Even with such a positive view to the future, Karen says there will still be a cost. "Ebony got really upset the other day when I told her she was going to her Dad's for sleepovers," she says. "She was helping me pack her little backpack and we were putting in her teddy bear and her pyjamas and her slippers and then she just started crying. I said, 'What's wrong, sweetie?' and she just said 'I want to pack you to Daddy's too'.

"Even when you get along and you think you're starting to do everything OK, you can forget that you're still dealing with little kids who don't really understand why their mum and dad aren't in the same house any more. She's got everything on a timeline now - she remembers things that have happened in the past as being 'when Daddy and you were still friends'. That just breaks my heart."

"People look at me like I've got two heads when I tell them we get along," says Sue Cerantonio of her exceptionally amicable relationship with former husband Lou.

Separated since 1991 after a marriage that began a decade earlier, the Cerantonios know they are the exceptions to a tragic rule. But in sons Anthony, 17, and Matthew, 15, they have the proof that it can work. Growing up between two homes seems to have had little impact on the boys.

"I guess it's because we were so little when Mum and Dad split up," says Anthony. "And the way they just get along so well. Every second mate has parents who are splitting up but they all seem to fight. It's not like it is in our family. I think it's helped us heaps."

The Cerantonio family at Sue's Taylors Lakes house. From left: Sue, Matthew, 15, father Lou and Anthony, 17.
Picture:Neale Duckworth

Sitting together in Lou's spacious Newport home, a first glance at this foursome would never conjure up the notion of divorce. Instead, with their relaxed ways and ready smiles, they seem the essence of a family united. "Sue was my best buddy and still is," says Lou, 44, an entertainment manager at Crown Casino.

So why aren't they together? "It was probably more my fault," says Lou. "When I got married I was 21 and Sue was 23. I thought I knew what love was. I'd never been in love before. I got confused about what love was and what friendship was. There was slightly somebody else involved but that didn't really formulate until after we separated. But it sort of woke me up to the fact about what my feelings for Sue were.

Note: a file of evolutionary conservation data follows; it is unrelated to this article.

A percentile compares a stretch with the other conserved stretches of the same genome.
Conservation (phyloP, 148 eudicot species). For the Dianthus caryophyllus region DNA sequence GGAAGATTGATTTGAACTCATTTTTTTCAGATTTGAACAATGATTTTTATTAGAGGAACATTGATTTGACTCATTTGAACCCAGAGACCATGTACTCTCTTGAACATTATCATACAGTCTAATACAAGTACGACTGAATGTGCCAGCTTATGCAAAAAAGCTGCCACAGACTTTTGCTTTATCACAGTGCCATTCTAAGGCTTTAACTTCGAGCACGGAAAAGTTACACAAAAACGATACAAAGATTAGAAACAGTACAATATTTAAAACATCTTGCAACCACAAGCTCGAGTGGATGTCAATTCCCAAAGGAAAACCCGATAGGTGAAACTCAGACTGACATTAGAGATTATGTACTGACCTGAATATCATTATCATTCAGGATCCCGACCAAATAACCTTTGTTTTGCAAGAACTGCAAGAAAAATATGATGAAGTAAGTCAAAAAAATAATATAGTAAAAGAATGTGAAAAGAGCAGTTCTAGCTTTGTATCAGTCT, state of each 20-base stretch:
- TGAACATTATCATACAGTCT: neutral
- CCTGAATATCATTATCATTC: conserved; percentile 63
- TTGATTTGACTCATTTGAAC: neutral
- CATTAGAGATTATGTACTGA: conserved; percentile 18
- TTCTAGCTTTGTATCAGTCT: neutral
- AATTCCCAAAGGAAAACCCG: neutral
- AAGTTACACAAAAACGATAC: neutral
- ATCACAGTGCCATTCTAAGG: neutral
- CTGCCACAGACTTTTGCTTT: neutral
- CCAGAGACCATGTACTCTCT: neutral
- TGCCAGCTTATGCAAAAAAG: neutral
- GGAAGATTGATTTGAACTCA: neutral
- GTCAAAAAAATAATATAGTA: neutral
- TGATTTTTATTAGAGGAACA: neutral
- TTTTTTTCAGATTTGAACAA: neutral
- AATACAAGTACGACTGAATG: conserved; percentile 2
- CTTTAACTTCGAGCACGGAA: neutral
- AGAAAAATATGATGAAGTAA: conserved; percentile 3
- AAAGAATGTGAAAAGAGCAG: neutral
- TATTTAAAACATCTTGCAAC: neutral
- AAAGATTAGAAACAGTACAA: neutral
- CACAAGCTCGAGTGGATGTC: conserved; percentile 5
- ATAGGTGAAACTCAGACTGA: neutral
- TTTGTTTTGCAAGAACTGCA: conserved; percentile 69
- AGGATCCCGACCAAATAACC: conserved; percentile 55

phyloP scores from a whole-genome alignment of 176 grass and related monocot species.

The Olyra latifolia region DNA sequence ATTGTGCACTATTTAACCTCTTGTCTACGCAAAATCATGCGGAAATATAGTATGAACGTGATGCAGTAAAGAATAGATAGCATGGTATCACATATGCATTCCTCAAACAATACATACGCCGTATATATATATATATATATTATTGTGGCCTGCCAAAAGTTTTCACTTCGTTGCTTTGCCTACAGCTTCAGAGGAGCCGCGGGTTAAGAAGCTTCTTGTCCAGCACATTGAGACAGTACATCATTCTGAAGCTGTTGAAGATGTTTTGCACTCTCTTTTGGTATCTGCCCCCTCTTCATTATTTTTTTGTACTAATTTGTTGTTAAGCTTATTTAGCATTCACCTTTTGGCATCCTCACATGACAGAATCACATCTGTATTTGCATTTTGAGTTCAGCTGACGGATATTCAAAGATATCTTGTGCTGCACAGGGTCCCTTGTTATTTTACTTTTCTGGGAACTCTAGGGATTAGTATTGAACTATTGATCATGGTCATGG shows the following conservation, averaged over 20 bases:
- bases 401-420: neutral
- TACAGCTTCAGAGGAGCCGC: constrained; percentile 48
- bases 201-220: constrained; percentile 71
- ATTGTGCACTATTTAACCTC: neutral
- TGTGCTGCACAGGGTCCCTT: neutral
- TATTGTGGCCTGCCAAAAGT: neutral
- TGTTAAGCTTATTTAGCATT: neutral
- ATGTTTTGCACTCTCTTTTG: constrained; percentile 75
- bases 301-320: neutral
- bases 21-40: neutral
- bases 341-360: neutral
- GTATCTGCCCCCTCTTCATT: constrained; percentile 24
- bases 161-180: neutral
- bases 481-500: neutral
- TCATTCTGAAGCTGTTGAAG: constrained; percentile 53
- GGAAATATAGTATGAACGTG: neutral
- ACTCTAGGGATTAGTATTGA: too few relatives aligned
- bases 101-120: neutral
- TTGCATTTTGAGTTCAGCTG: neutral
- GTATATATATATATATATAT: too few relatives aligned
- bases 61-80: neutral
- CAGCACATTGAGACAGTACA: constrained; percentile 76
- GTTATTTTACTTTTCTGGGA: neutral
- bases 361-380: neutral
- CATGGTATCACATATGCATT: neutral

"It's not like we fought or anything. We weren't that sort of couple. We've never been like that in front of the kids. The house was always peaceful. It was more a case of 'I shouldn't be here because I'm not in love with this person'. I just told her that I had to go."

For Sue, a 47-year-old receptionist who admits to "thinking that we would be together forever", there was initially anger. "I was upset. I had two small babies at the time. I think it was more a security thing. I guess I thought we could still work it out and then I finally worked out that it wasn't going to happen. I was bitter. Not to the extent where I took it out on the children, or on Lou - I would never do that. I just thought through it myself. It took me a while but I did it. I just realised that, yes, we weren't the same."

Throughout this early confusion, Sue and Lou resolved to keep their problems away from the boys. "The day that I brought it to boiling point and said everything I felt, we pretty much made some great pacts there and then," says Lou. "If we had some arguments or something to say to each other we decided we'd always say it away from the boys and never in front of the boys or to the boys, and we made a pact in relation to me having the boys every fortnight. Sue's always said I could have the boys whenever I like, though. There's never been a golden rule that I could only have them on set days and times.